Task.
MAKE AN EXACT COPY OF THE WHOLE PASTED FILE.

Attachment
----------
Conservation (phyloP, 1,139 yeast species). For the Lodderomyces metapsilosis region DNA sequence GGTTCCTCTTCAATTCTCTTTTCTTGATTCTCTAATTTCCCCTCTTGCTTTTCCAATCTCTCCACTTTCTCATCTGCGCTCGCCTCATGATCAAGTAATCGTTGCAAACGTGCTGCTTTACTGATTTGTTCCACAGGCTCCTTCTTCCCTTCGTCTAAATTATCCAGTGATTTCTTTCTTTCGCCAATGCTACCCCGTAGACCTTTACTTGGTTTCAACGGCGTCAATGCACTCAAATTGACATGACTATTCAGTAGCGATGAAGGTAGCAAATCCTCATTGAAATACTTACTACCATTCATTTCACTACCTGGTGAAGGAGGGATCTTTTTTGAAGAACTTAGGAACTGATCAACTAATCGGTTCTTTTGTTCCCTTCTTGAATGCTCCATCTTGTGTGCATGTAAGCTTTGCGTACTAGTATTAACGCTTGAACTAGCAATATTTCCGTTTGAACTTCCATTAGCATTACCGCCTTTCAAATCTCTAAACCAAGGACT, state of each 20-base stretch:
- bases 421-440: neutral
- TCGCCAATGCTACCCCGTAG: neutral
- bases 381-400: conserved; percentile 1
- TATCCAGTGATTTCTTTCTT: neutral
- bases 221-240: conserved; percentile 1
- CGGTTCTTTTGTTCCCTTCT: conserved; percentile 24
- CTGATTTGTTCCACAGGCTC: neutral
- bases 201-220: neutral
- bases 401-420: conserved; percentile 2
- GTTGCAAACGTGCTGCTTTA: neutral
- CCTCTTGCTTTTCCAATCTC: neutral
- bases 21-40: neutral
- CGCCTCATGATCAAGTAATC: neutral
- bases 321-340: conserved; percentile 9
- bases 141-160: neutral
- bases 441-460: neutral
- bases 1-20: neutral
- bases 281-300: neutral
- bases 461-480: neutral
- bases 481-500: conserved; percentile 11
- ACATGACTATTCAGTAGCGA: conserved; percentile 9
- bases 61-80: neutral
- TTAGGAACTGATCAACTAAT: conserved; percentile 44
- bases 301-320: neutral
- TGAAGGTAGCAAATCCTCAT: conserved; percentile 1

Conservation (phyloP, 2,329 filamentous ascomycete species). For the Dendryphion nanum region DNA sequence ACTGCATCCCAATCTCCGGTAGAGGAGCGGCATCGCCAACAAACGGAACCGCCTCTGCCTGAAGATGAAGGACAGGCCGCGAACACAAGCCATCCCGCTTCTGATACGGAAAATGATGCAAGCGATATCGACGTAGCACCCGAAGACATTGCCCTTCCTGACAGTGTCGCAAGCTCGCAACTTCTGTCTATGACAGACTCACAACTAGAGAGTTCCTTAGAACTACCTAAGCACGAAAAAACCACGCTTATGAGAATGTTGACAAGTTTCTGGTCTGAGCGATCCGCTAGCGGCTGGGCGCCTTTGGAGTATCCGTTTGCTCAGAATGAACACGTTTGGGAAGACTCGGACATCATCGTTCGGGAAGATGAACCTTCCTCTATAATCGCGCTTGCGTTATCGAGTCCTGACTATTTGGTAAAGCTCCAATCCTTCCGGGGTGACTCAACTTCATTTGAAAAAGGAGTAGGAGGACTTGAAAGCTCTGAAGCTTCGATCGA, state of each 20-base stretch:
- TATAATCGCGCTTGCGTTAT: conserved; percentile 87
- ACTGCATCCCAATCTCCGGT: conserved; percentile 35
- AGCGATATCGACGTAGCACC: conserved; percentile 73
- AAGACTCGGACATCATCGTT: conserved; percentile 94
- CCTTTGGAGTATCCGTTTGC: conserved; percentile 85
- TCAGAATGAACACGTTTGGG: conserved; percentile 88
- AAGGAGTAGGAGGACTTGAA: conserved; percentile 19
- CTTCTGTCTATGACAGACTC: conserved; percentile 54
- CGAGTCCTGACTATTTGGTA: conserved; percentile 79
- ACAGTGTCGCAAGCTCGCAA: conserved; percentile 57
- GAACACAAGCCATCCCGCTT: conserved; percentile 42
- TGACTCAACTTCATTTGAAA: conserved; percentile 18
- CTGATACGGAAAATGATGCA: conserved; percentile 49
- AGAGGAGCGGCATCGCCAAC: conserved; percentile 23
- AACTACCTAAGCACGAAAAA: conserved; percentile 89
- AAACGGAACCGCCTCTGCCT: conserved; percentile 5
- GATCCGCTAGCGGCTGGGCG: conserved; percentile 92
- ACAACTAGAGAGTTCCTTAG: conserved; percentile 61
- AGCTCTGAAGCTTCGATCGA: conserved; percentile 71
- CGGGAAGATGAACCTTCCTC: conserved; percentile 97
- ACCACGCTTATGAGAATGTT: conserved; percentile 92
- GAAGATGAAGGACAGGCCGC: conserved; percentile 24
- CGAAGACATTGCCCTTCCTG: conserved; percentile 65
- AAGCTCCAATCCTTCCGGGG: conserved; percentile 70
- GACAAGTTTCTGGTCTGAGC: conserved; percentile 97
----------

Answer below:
Conservation (phyloP, 1,139 yeast species). For the Lodderomyces metapsilosis region DNA sequence GGTTCCTCTTCAATTCTCTTTTCTTGATTCTCTAATTTCCCCTCTTGCTTTTCCAATCTCTCCACTTTCTCATCTGCGCTCGCCTCATGATCAAGTAATCGTTGCAAACGTGCTGCTTTACTGATTTGTTCCACAGGCTCCTTCTTCCCTTCGTCTAAATTATCCAGTGATTTCTTTCTTTCGCCAATGCTACCCCGTAGACCTTTACTTGGTTTCAACGGCGTCAATGCACTCAAATTGACATGACTATTCAGTAGCGATGAAGGTAGCAAATCCTCATTGAAATACTTACTACCATTCATTTCACTACCTGGTGAAGGAGGGATCTTTTTTGAAGAACTTAGGAACTGATCAACTAATCGGTTCTTTTGTTCCCTTCTTGAATGCTCCATCTTGTGTGCATGTAAGCTTTGCGTACTAGTATTAACGCTTGAACTAGCAATATTTCCGTTTGAACTTCCATTAGCATTACCGCCTTTCAAATCTCTAAACCAAGGACT, state of each 20-base stretch:
- bases 421-440: neutral
- TCGCCAATGCTACCCCGTAG: neutral
- bases 381-400: conserved; percentile 1
- TATCCAGTGATTTCTTTCTT: neutral
- bases 221-240: conserved; percentile 1
- CGGTTCTTTTGTTCCCTTCT: conserved; percentile 24
- CTGATTTGTTCCACAGGCTC: neutral
- bases 201-220: neutral
- bases 401-420: conserved; percentile 2
- GTTGCAAACGTGCTGCTTTA: neutral
- CCTCTTGCTTTTCCAATCTC: neutral
- bases 21-40: neutral
- CGCCTCATGATCAAGTAATC: neutral
- bases 321-340: conserved; percentile 9
- bases 141-160: neutral
- bases 441-460: neutral
- bases 1-20: neutral
- bases 281-300: neutral
- bases 461-480: neutral
- bases 481-500: conserved; percentile 11
- ACATGACTATTCAGTAGCGA: conserved; percentile 9
- bases 61-80: neutral
- TTAGGAACTGATCAACTAAT: conserved; percentile 44
- bases 301-320: neutral
- TGAAGGTAGCAAATCCTCAT: conserved; percentile 1

Conservation (phyloP, 2,329 filamentous ascomycete species). For the Dendryphion nanum region DNA sequence ACTGCATCCCAATCTCCGGTAGAGGAGCGGCATCGCCAACAAACGGAACCGCCTCTGCCTGAAGATGAAGGACAGGCCGCGAACACAAGCCATCCCGCTTCTGATACGGAAAATGATGCAAGCGATATCGACGTAGCACCCGAAGACATTGCCCTTCCTGACAGTGTCGCAAGCTCGCAACTTCTGTCTATGACAGACTCACAACTAGAGAGTTCCTTAGAACTACCTAAGCACGAAAAAACCACGCTTATGAGAATGTTGACAAGTTTCTGGTCTGAGCGATCCGCTAGCGGCTGGGCGCCTTTGGAGTATCCGTTTGCTCAGAATGAACACGTTTGGGAAGACTCGGACATCATCGTTCGGGAAGATGAACCTTCCTCTATAATCGCGCTTGCGTTATCGAGTCCTGACTATTTGGTAAAGCTCCAATCCTTCCGGGGTGACTCAACTTCATTTGAAAAAGGAGTAGGAGGACTTGAAAGCTCTGAAGCTTCGATCGA, state of each 20-base stretch:
- TATAATCGCGCTTGCGTTAT: conserved; percentile 87
- ACTGCATCCCAATCTCCGGT: conserved; percentile 35
- AGCGATATCGACGTAGCACC: conserved; percentile 73
- AAGACTCGGACATCATCGTT: conserved; percentile 94
- CCTTTGGAGTATCCGTTTGC: conserved; percentile 85
- TCAGAATGAACACGTTTGGG: conserved; percentile 88
- AAGGAGTAGGAGGACTTGAA: conserved; percentile 19
- CTTCTGTCTATGACAGACTC: conserved; percentile 54
- CGAGTCCTGACTATTTGGTA: conserved; percentile 79
- ACAGTGTCGCAAGCTCGCAA: conserved; percentile 57
- GAACACAAGCCATCCCGCTT: conserved; percentile 42
- TGACTCAACTTCATTTGAAA: conserved; percentile 18
- CTGATACGGAAAATGATGCA: conserved; percentile 49
- AGAGGAGCGGCATCGCCAAC: conserved; percentile 23
- AACTACCTAAGCACGAAAAA: conserved; percentile 89
- AAACGGAACCGCCTCTGCCT: conserved; percentile 5
- GATCCGCTAGCGGCTGGGCG: conserved; percentile 92
- ACAACTAGAGAGTTCCTTAG: conserved; percentile 61
- AGCTCTGAAGCTTCGATCGA: conserved; percentile 71
- CGGGAAGATGAACCTTCCTC: conserved; percentile 97
- ACCACGCTTATGAGAATGTT: conserved; percentile 92
- GAAGATGAAGGACAGGCCGC: conserved; percentile 24
- CGAAGACATTGCCCTTCCTG: conserved; percentile 65
- AAGCTCCAATCCTTCCGGGG: conserved; percentile 70
- GACAAGTTTCTGGTCTGAGC: conserved; percentile 97